‘Murder at the Breakers’ is a step into American history

Amanda Salazar, Editor-in-Chief

From the 1870s into the beginning of the twentieth century, the United States was in its Gilded Age, a time filled with exuberant wealth displayed through huge mansions, high society balls and class divisions, leading to lifelong poverty for some.

It is in this setting when and where “Murder at the Breakers,” the first book in the “Gilded Newport Mystery” series by Alyssa Maxwell, takes place.

The Breakers is the name of the summer cottage of Cornelius “Corneil” Vanderbilt II, brother to William Kissam Vanderbilt, son of William Henry Vanderbilt and Maria Louisa Kissam.

These so-called cottages — or more accurately, hulking mansions by the sea that employed dozens of servants, maids, cooks, cleaners, footmen and butlers — are where robber barons and railroad tycoons like the Vanderbilts and many other wealthy families would spend the hot months by the shore, returning to New York and other big industrial cities for fall.

“Murder at the Breakers” follows 21-year-old Emmaline “Emma” Cross, a fictional second cousin of Cornelius — who very much was a real man — and a reporter for The Newport Observer newspaper’s society page.

Emma grew up with Cornelius’s kids Cornelius “Neily” III, Gertrude, William Henry II, Alfred Gwynne, Reginald “Reggie” Claypoole and Gladys.

Even though she is close to her Vanderbilt relatives, she refuses to take any of their money or to be set up with high class suitors. Instead, she lives out of the home complete with horse and carriage and one employee she inherited from her Aunt Sadieand works for The Observer to make a living.

Her relationship to the Vanderbilts itself is the embodiment of the era’s and the town’s class divide between the wealthy railroad and business magnates and the poor native Newporters.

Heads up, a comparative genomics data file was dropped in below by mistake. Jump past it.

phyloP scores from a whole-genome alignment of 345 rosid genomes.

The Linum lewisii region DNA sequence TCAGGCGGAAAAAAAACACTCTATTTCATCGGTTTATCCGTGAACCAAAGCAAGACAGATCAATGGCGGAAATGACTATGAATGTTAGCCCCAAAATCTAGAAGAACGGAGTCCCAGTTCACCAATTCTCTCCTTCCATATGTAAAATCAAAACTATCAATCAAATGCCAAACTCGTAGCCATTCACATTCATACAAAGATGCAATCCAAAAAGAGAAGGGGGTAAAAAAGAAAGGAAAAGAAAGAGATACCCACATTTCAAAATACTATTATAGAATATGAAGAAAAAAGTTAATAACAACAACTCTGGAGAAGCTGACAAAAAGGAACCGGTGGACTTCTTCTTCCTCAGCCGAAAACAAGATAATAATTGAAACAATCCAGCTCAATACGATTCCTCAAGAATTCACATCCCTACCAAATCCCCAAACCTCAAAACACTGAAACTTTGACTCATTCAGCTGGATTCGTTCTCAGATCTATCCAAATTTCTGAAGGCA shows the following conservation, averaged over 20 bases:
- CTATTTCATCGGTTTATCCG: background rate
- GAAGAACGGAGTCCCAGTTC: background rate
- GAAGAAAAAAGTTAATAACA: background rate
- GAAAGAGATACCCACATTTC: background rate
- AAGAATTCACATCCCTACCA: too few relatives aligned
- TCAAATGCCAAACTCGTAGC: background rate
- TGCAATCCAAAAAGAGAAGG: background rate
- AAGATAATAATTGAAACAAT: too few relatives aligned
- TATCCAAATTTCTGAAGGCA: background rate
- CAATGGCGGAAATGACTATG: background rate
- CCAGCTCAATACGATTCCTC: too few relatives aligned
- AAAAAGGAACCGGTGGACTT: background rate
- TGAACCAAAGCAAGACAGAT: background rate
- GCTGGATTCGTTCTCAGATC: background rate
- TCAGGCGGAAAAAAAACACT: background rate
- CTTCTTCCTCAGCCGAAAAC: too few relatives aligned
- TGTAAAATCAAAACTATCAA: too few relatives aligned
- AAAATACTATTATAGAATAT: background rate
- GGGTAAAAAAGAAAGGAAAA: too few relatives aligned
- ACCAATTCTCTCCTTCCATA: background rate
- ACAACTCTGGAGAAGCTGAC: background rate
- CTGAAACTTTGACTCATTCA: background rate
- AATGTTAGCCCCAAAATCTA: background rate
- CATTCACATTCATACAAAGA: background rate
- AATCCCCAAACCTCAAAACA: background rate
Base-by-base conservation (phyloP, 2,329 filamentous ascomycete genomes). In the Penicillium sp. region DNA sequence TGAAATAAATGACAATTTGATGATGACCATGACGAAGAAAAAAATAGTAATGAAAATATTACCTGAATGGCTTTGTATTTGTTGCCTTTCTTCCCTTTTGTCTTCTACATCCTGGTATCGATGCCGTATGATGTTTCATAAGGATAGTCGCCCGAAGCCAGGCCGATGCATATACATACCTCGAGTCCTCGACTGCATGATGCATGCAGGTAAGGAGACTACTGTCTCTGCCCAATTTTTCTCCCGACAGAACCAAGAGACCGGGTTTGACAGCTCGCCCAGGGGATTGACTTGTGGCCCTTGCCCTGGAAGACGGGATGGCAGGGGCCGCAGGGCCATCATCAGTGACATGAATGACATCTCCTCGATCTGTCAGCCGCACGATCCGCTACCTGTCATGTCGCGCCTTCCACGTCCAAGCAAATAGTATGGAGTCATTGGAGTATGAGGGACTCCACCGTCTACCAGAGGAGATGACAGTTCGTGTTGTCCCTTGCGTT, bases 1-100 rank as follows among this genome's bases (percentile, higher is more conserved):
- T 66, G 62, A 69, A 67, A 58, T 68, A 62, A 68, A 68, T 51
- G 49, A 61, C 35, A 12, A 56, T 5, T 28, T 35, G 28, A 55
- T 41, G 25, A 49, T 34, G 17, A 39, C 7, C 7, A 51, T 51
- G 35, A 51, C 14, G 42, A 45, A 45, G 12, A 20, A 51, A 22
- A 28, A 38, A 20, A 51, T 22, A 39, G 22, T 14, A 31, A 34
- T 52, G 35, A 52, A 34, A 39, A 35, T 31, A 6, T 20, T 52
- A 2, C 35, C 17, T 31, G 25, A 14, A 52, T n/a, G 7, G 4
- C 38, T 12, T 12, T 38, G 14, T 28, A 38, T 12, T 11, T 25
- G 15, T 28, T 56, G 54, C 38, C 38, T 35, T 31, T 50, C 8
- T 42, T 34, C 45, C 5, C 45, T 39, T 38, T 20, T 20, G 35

The story is driven by the fictional murder of Cornelius’s financial secretary, Alvin Goddard, which happens at the first ball of the summer of 1895. The Breakers had just been completely remodeled after the original, much more modest home that had burned down in a fire a few years earlier.

The ball happened that year to celebrate 20-year-old Gertrude’s “coming out,” to society, meaning to be ready for suitors.

After Emma finds Goddard face down on the ground below one of the Breakers’ balconies, the police arrest her older half brother, Stuart Braden “Brady” Gale IV, suspecting him to be the murderer.

Since Brady is prone to being arrested for public drunkenness, bar fights and similar petty crimes, he becomes an easy scapegoat, especially since he is found passed out at the scene of the crime. Emma, however, refuses to believe her brother is good for the crime, and vows to find the true murderer.

Though this book is not a hit best seller or well known, it is truly a good true crime and murder mystery story. It takes a twisting and turning path to get to its conclusion, and the end is surprising but believable.

Throw in a cool historical setting, descriptions of the magnificent the Breakers, family drama and a budding romance and you have “Murder at the Breakers.”

Maxwell created something truly unique when she mixed real-life people and historical events and circumstances with fictional characters and drama. It is unlike most murder mysteries in a really good way.

With actually likeable characters, a strong female protagonist and a well-developed setting and energy, the book grabs hold of the reader’s attention from start to finish and leaves the reader scrambling to find the next book in the series, “Murder at the Marble House.”